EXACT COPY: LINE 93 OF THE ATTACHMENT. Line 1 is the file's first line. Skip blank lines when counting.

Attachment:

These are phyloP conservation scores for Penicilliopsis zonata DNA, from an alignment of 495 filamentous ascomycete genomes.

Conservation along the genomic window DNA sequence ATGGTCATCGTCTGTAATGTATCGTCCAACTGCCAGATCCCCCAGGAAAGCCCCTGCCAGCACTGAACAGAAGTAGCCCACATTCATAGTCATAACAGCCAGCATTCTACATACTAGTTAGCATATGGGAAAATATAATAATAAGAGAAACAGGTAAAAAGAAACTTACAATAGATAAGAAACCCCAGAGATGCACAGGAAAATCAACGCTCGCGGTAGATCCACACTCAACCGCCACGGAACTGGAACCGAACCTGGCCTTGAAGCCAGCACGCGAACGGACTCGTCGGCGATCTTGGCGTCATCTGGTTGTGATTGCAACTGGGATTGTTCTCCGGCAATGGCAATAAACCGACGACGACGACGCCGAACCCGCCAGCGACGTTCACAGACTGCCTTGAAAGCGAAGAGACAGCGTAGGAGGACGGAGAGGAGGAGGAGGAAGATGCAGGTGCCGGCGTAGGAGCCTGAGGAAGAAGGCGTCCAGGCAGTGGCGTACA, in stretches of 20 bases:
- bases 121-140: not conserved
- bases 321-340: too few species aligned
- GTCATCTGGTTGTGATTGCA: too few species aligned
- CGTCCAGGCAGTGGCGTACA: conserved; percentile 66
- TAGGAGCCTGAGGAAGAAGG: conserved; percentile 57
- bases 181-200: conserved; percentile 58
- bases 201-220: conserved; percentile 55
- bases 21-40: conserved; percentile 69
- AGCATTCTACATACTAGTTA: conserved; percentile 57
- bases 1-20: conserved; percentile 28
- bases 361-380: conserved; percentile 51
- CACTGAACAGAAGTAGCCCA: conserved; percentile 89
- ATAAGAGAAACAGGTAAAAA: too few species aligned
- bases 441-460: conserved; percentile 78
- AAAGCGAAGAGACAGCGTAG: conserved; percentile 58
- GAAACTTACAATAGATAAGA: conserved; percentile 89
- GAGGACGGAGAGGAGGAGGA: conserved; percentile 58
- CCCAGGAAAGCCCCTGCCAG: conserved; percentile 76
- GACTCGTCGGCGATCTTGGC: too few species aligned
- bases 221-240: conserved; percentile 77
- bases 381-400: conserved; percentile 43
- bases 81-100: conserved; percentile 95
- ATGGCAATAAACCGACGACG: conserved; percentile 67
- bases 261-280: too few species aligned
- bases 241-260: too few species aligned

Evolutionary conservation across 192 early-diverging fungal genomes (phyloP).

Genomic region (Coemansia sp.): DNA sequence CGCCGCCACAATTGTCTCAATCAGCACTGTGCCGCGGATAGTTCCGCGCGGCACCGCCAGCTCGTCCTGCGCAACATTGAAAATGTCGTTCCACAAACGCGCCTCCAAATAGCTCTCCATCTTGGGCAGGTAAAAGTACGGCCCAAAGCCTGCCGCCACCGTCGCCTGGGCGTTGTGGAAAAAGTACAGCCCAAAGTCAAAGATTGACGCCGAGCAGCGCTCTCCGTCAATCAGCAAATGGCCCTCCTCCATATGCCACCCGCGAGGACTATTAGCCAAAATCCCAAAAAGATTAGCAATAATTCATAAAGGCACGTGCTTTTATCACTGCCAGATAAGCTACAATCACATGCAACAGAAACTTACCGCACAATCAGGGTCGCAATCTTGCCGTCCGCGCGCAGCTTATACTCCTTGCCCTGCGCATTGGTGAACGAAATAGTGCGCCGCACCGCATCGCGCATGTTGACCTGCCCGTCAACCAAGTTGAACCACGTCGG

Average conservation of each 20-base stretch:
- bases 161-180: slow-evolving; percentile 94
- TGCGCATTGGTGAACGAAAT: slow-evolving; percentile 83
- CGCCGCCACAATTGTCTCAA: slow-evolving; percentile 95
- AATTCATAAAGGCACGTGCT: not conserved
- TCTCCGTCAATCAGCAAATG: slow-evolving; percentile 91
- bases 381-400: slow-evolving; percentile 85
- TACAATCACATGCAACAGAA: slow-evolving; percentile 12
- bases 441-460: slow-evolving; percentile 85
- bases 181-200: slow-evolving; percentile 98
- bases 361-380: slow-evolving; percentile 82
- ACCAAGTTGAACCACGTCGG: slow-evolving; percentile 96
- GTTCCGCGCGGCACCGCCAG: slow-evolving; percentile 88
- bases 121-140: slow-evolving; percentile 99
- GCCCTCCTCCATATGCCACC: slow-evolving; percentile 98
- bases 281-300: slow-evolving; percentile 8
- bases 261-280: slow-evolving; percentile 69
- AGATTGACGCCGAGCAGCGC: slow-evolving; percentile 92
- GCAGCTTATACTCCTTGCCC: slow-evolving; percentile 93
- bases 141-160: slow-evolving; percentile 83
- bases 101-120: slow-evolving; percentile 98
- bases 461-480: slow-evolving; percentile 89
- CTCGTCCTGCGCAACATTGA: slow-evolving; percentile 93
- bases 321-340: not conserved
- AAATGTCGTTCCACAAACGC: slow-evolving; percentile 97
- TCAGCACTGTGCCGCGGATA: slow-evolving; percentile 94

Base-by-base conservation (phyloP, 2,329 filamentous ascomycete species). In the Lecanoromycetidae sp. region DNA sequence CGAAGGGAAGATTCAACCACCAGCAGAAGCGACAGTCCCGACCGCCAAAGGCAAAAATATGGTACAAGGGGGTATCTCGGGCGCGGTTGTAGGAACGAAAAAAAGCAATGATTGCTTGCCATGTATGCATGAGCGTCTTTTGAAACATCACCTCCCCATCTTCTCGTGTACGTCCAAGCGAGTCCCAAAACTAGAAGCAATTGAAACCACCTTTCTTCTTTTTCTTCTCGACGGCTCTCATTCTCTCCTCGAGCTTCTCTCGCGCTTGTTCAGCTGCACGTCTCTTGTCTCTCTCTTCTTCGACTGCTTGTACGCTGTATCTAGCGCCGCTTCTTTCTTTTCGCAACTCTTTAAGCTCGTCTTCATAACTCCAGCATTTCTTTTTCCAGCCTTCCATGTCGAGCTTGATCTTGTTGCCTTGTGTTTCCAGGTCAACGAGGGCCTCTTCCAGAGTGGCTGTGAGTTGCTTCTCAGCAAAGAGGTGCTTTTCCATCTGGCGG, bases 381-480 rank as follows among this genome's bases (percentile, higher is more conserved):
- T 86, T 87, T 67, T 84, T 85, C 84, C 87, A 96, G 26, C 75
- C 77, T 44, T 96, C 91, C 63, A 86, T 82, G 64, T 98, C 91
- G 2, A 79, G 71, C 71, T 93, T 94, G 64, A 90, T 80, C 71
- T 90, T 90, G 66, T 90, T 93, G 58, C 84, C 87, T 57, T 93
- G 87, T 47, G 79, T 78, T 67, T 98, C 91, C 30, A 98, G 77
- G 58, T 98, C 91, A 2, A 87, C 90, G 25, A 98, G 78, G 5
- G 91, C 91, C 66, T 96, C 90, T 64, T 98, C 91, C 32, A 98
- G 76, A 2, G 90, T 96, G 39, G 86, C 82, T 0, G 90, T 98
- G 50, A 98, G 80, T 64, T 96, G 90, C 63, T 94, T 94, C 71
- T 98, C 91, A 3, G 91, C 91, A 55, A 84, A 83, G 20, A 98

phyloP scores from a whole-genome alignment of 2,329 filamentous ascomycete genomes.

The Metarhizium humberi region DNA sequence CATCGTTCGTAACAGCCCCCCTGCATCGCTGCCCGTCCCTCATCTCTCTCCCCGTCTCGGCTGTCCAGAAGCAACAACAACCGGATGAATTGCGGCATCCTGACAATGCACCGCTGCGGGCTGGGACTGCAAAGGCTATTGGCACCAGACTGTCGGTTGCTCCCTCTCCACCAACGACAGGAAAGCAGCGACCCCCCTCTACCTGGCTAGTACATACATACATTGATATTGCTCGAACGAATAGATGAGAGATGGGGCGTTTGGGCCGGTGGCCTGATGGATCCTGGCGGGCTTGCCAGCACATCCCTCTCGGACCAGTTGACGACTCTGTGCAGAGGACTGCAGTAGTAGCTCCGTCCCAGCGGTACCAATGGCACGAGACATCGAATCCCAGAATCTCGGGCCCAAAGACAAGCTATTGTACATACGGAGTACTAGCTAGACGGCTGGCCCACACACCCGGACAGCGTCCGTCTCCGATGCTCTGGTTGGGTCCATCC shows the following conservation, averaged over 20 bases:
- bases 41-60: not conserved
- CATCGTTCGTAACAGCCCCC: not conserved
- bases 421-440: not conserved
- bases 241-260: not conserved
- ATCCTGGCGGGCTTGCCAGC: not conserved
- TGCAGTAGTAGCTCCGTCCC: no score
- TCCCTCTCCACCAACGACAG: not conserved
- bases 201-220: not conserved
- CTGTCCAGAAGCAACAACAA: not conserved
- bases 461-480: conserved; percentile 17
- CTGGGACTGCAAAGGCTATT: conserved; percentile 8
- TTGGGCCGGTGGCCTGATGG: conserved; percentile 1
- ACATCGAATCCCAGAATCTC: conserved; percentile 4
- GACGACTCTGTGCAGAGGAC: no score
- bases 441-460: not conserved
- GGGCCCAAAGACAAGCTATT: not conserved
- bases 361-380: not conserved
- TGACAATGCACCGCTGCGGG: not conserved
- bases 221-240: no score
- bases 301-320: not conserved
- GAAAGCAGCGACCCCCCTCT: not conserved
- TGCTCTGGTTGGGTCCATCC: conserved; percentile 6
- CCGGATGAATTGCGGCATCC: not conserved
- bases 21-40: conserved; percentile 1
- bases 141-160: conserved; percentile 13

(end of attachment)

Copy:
- bases 141-160: conserved; percentile 13